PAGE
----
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In mid-winter, rug up and take advantage of extended viewing hours with:

The Australian Night Sky - July 2017

By Wayne Roberts

What's In The Sky This Month

The Planets

Our Monthly Feature

 

[Click here to show or hide the explanatory notes]
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What's in the sky this month; July 2017:

 1st First Quarter Moon.
 4th Earth at aphelion (farthest from Sun, 152.0926 million km/1.016676 au).
 6th Moon at apogee (farthest from Earth, 405,934 km).
 9th Full Moon.
10th Pluto at opposition.
14th Neptune occulted by Moon (not from Australia).
17th Last quarter Moon.
20th Aldebaran (Alpha [α] Tauri, magnitude 0.8) occulted by Moon (not from Australia).
22nd Moon at perigee (closest to Earth, 361,236 km).
23rd New Moon.
25th Mercury occulted by Moon (not from Australia);
     Regulus (Alpha Leonis, magnitude 1.3) occulted by Moon (not from Australia).
27th Mars in conjunction with Sun.
28th Piscis Austrinids meteor shower peaks.
30th Alpha Capricornids meteor shower peaks;
     Southern Delta [δ] Aquariids meteor shower peaks;
     Mercury at greatest elongation east (of the Sun), 27.2°.
31st First quarter Moon.

N.B.: When reading the following, refer back to the explanatory notes at the beginning of this article (click on the above link to expand) for information on terminology, angular separation approximations and adjustment of latitude & longitude.

The Moon occults two planets and two stars this month – Neptune on the 14th, Aldebaran on the 20th and first Mercury and then Regulus on the 25th; unfortunately, none of the events are observable from Australia.

Neptune’s occultation is visible from most of Antarctica and New Zealand. The close miss in our skies sees Neptune less than 7' (1', or one arc minute, is 1/60th of a degree, and may itself be subdivided into 60", sixty arc seconds) to the NW, or lower left of the Moon’s limb, almost directly opposite the lower end of the terminator. Our natural satellite may actually help to pinpoint Neptune through binoculars or a finder ‘scope, there being no stars rivalling the planet in brightness between it and the Moon’s limb. The glare from the 80% illuminated waning gibbous Moon may be problematic in this regard; you should be able to counter this by placing the Moon just outside the field of view. Closest approach, at 4:17 am, occurs with the pair high in the northern sky, 59° clear of the horizon.

The event involving Aldebaran, which can be seen from India, Hawaii and Central & NE Asia, is less accommodating from our point of view – at closest approach, the star, 35° high in the north, is just over 1° above the limb of the 17% illuminated waning crescent Moon at 9:49 am.

As Mercury and Regulus are separated by just a little over 1° on the evening of the 25th, their dalliances with our Moon occur in quick succession, just over an hour apart; neither is an occultation from our perspective, and closest approach is below our western horizon in both cases. Mercury, which is occulted from N. Europe, Britain, most of Greenland and the northern half of Asia, is closest to the 6% waxing crescent Moon (see the explanatory notes at the beginning of these notes if you are unfamiliar with the terminology applied to phases of the Moon), just under 1° from the limb, at 8:56 pm, 15° below the horizon. Regulus (occultation visible from Indonesia, S. India, the Middle East and the northern half of Africa) passes considerably closer, less than 8', at 10:02 pm, 28° below the horizon.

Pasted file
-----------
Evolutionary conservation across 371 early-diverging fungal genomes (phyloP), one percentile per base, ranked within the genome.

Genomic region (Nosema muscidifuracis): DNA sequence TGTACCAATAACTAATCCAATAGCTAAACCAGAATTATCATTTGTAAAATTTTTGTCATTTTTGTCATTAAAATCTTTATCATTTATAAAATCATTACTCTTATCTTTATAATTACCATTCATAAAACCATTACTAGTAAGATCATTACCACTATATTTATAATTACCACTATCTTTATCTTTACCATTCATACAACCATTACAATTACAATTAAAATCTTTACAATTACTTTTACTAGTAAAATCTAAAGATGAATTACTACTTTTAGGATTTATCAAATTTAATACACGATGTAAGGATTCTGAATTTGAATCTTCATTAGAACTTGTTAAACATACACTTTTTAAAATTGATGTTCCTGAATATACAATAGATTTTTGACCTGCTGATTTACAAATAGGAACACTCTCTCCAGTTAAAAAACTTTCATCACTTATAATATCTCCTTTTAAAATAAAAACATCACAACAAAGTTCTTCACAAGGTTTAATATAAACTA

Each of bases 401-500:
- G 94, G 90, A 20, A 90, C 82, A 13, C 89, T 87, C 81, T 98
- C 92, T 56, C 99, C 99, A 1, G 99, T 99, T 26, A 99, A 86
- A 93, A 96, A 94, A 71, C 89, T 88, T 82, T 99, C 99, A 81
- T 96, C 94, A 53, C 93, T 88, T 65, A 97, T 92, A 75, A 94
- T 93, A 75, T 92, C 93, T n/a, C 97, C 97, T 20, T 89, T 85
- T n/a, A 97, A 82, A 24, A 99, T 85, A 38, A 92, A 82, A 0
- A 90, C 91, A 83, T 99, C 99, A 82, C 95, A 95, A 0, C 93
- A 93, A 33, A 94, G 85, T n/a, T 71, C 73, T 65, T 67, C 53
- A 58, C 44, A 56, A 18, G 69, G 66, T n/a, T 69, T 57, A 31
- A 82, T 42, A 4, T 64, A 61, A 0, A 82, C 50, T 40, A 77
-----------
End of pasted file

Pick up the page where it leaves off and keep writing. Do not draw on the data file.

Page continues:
As the monthly event summary above shows, three meteor showers peak towards the end of the month. First come the Piscis Austrinids on the 28th, which according to the IMO is not well documented. It has a modest ZHR of just five; some can be expected to be bright enough to leave visible trains. On the 28th, the radiant transits at 2:43 am, close to the zenith at an altitude of 82°; as the early morning hours are generally favoured for meteor activity (do you know why?), and the Moon sets at 9:44 pm on the 27th, conditions are favourable.

Two showers are set to peak on the morning of the 30th, each notable, and for differing reasons. The Alpha Capricornids are a minor shower in terms of a meteor count, with a ZHR of only 5. This is balanced, however, by the often spectacular nature of the individual meteors, which move relatively slowly across the sky but nevertheless are often bright, even attaining ‘fireball’ status, the descriptor denoting meteors as bright or brighter than brilliant Venus – i.e. magnitude -4 or better.

Rising at 5:46 pm on the evening of the 29th, the radiant transits at 12:19 am (on the 30th), at a healthy altitude of 62° in the north, and remains above the horizon until 6:53 am, over an hour after morning twilight commences at 5:51 am. Additionally, the Moon continues to co-operate, setting at 11:44 pm (on the 29th) as a 39% waxing crescent, leaving the morning hours unencumbered by its glare.

Sharing the morning glory are the Southern Delta Aquariids, which rates highly as a consistent and reliable southern shower. While meteors produced by this shower are relatively faint, they compensate with strong numbers, with ZHR quotes of 16-25 to be found in the literature. Rising at 7:34 pm on the night of the 29th, the radiant subsequently transits at 2:27 am, 68° clear of the horizon, and is therefore well placed in the Moon-free pre-dawn hours. This shower’s peak is broad, spread over a couple of days; peak hourly counts of 40 were reported on the night of the 28th/29th in both 1977 (from Australia) and 2003 (Crete).